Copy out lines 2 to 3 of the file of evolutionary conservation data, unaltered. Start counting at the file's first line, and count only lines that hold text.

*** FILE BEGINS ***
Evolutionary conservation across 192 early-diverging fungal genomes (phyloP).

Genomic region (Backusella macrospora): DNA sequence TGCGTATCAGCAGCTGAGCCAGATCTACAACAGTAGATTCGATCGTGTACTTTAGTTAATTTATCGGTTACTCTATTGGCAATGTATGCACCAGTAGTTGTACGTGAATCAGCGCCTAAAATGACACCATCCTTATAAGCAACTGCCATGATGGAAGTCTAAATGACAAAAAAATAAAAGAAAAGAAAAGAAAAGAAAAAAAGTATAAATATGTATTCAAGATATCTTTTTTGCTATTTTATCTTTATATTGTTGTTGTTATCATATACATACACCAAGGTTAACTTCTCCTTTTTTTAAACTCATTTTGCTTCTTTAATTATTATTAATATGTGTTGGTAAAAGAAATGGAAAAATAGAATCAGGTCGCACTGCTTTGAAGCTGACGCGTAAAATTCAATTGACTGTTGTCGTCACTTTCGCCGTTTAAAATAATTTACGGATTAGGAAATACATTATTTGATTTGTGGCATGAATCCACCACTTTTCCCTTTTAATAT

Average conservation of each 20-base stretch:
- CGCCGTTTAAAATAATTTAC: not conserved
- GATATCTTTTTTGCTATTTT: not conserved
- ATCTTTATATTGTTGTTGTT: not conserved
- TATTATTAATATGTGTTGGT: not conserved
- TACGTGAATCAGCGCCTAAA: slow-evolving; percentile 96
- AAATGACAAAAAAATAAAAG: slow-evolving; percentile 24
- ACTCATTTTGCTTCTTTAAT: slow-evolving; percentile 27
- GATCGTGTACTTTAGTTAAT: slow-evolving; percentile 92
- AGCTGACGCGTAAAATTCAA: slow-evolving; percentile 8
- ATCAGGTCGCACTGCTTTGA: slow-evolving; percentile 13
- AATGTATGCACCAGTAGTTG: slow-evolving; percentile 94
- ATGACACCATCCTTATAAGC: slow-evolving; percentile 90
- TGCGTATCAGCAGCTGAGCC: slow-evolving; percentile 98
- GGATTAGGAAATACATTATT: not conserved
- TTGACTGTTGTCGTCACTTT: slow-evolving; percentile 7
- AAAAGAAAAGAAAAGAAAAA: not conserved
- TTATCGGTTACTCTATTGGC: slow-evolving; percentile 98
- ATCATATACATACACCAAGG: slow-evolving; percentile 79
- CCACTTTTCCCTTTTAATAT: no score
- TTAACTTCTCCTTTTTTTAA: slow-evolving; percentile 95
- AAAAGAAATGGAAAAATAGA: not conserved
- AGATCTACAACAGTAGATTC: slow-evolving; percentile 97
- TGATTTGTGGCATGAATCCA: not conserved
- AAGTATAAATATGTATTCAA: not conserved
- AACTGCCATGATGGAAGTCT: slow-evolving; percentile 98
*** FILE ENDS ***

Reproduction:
Genomic region (Backusella macrospora): DNA sequence TGCGTATCAGCAGCTGAGCCAGATCTACAACAGTAGATTCGATCGTGTACTTTAGTTAATTTATCGGTTACTCTATTGGCAATGTATGCACCAGTAGTTGTACGTGAATCAGCGCCTAAAATGACACCATCCTTATAAGCAACTGCCATGATGGAAGTCTAAATGACAAAAAAATAAAAGAAAAGAAAAGAAAAGAAAAAAAGTATAAATATGTATTCAAGATATCTTTTTTGCTATTTTATCTTTATATTGTTGTTGTTATCATATACATACACCAAGGTTAACTTCTCCTTTTTTTAAACTCATTTTGCTTCTTTAATTATTATTAATATGTGTTGGTAAAAGAAATGGAAAAATAGAATCAGGTCGCACTGCTTTGAAGCTGACGCGTAAAATTCAATTGACTGTTGTCGTCACTTTCGCCGTTTAAAATAATTTACGGATTAGGAAATACATTATTTGATTTGTGGCATGAATCCACCACTTTTCCCTTTTAATAT

Average conservation of each 20-base stretch: